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6 Effective Ways to cope with Labour

6 Effective Ways to cope with Labour

We all worry about how we are going to cope with labour and it is daunting the first time around. Of course each labour is different so there is always some apprehension, even for mums heading into their second or subsequent labour. If you feel prepared and understand labour, it somehow helps you and your partner to cope more effectively. Here are my top tips for coping in labour once you get there!

  1. Keep upright

While in labour, staying upright for as long as possible will help you to progress. By this I mean walking around, sitting on the birthing ball, kneeling on all fours on the floor or bed, standing out of bed, leaning on the bed, leaning on the wall … there are many options and your body will tell you what is best. You will feel the urge to change positions according to how you feel and what stage in the labour you are.  Feel free to lie into the bed for a rest too if you feel you need to. Sitting in the bath or standing in the shower can have a wonderfully relaxing effect, which will allow your labour to progress with ease. As labour progresses to the second stage (pushing stage), again positions and needs change. Go with what is best for you but kneeling on all fours, standing up? or kneeling up on the bed holding the backrest are optimum positions for enlarging your pelvis for delivery. If you choose to avail of epidural pain relief you will be confined to bed and side to side positioning is best.

  1. Drink plenty

It is so important to drink during labour to prevent dehydration. Dehydration can slow down your labour and cause your baby distress. In early labour it is absolutely fine to eat if you feel like it. Light meals and high carb snacks are best. As labour progresses, you probably won’t feel like eating, but continue to drink water or isotonic? drinks or juices and the like. When in established active labour, take a sip of water after every contraction, as your mouth will feel dry anyway after breathing through the contraction. Make a plan with your birth partner to hand you the water every time and have a bottle in the labour bag for ease of use, especially if you are in a kneeling position.

  1. Breathe rhythmically

A rhythmical breathing technique is a very effective tool for coping with labour. Learning and practicing the technique in pregnancy is very important. Using slow deep breaths in the early stages of your labour is helpful. As labour progresses, alter your breathing to start slow but become quicker as the contraction intensifies. Avoid holding your breath or forgetting to breathe. Practice abdominal breathing to become in tune with your breathing capabilities. Combine breathing with mantra or visualisation for best effect during labour.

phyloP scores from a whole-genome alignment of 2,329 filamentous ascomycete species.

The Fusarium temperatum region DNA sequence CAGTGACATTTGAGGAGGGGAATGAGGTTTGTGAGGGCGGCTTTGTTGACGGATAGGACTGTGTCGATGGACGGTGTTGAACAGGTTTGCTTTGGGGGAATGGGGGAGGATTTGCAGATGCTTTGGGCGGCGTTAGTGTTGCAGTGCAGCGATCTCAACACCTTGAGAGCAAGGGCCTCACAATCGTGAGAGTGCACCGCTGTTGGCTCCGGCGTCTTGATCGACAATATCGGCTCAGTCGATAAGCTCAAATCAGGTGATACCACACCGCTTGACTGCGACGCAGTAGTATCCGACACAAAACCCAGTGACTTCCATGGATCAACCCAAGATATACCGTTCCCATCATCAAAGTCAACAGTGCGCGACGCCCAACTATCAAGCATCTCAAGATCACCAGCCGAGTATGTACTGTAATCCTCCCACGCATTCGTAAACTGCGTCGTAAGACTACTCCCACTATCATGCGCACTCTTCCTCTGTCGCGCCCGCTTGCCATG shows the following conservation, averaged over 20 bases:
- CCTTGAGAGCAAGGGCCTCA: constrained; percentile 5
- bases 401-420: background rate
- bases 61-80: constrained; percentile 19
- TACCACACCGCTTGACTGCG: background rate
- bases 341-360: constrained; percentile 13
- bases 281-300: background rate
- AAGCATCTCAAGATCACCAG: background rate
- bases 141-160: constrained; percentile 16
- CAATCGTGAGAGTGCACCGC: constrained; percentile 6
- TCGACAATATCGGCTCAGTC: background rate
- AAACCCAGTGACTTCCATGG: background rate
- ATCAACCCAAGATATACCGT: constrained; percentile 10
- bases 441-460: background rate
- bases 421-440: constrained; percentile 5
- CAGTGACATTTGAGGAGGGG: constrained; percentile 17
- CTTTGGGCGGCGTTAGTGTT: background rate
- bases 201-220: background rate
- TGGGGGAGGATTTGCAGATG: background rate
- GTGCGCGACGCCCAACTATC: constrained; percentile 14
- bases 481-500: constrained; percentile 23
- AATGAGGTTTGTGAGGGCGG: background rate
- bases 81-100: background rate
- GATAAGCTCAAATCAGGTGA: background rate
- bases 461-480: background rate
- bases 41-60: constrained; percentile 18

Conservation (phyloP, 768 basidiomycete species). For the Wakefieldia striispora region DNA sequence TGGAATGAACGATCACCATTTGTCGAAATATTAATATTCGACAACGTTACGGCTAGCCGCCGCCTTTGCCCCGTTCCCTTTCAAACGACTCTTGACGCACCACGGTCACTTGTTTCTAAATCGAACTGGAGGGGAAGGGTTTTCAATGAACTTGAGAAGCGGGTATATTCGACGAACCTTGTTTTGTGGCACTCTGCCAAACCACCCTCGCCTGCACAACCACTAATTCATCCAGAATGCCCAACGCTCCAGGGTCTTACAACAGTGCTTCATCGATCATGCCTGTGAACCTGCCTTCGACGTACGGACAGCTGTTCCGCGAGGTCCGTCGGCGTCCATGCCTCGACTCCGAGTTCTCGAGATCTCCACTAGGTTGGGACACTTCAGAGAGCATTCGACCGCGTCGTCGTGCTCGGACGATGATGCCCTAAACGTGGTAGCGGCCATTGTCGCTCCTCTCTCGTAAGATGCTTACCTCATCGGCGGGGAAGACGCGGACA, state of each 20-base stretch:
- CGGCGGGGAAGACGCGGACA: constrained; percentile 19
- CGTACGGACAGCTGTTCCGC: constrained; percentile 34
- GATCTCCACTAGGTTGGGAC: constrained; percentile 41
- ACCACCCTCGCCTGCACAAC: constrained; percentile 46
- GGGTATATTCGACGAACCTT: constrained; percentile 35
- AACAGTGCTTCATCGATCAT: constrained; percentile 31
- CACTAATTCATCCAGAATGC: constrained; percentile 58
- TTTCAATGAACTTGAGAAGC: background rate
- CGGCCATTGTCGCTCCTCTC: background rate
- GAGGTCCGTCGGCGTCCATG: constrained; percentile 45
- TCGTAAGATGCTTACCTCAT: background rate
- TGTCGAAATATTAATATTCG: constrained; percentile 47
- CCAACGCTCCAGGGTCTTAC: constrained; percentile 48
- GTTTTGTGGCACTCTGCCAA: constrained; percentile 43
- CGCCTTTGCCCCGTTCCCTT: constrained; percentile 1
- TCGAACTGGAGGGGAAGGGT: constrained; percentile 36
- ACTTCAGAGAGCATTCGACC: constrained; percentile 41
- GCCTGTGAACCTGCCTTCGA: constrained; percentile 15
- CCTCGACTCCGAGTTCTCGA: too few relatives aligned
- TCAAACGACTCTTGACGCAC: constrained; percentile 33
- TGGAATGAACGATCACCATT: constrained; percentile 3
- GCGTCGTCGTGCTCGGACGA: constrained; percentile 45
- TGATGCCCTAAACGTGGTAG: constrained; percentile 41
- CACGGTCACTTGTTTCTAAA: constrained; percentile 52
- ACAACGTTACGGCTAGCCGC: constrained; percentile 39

As you enter into the second (pushing) stage of labour, a good breathing/ pushing/ panting technique is very useful at this stage. Listen to your midwife and let her guide you through the transition of labour and the delivery of your baby.

  1. Relax

Most importantly keep your body relaxed. Shoulders down, palms open. Avoid clenching your fists and your jaws. Relaxation techniques such as; breathing, meditation, affirmations, visualisation, hypnosis are powerful coping mechanisms for labour. Learn a technique in pregnancy and you will have it for a lifetime. In very early labour distraction is best, try to stay relaxed, but it is good to get on with your daily routine if you can. As you progress in labour, you will need to become more focused on your relaxation techniques. Meditation is a great way to tune out of everything going on around you, just focusing on your breathing, and repeating a positive mantra can get you through each contraction. Try downloading a meditation app on your phone now and with a little practice you will feel the benefits, even during your pregnancy.

  1. Communicate

Keep the lines of communication open at all times during your labour. Make a birth plan with your partner and have a mutual understanding on what your hopes are. Sometimes labour can be unpredictable so it is important to talk to your midwife and doctor. Never be afraid to ask questions at any time. If you are informed you will feel in control of the situation and you will be able to cope with deviations from your birth plan. If things are not going to plan, make sure you understand what is happening and then you can redirect your energy to deal with the situation at hand.

  1. Stay Positive

Ok, so you have all the up to date information and a birth plan. But the ‘what if’s’ cause you to be worried or to doubt yourself. Don’t doubt yourself. Keep positive. Use positive affirmations to help with this. Write some down and put them in your bag or pop them around the house to look at, when fear or doubt creep in. Visualise the positive outcome; your beautiful baby in your arms but also visualise the process; you coping well and your labour progressing smoothly. Repeat your positive mantra such as “I can do this” or whatever line you choose.

Breathe, Relax, You can do it!!

 Marie, mum of four, is a midwife, practicing Public Health Nurse and reflexologist, with a passion for supporting parents on their journey into parenthood. She provides one day antenatal classes and also specialises in pregnancy and baby reflexology. For her Blog click here for Facebook click here.

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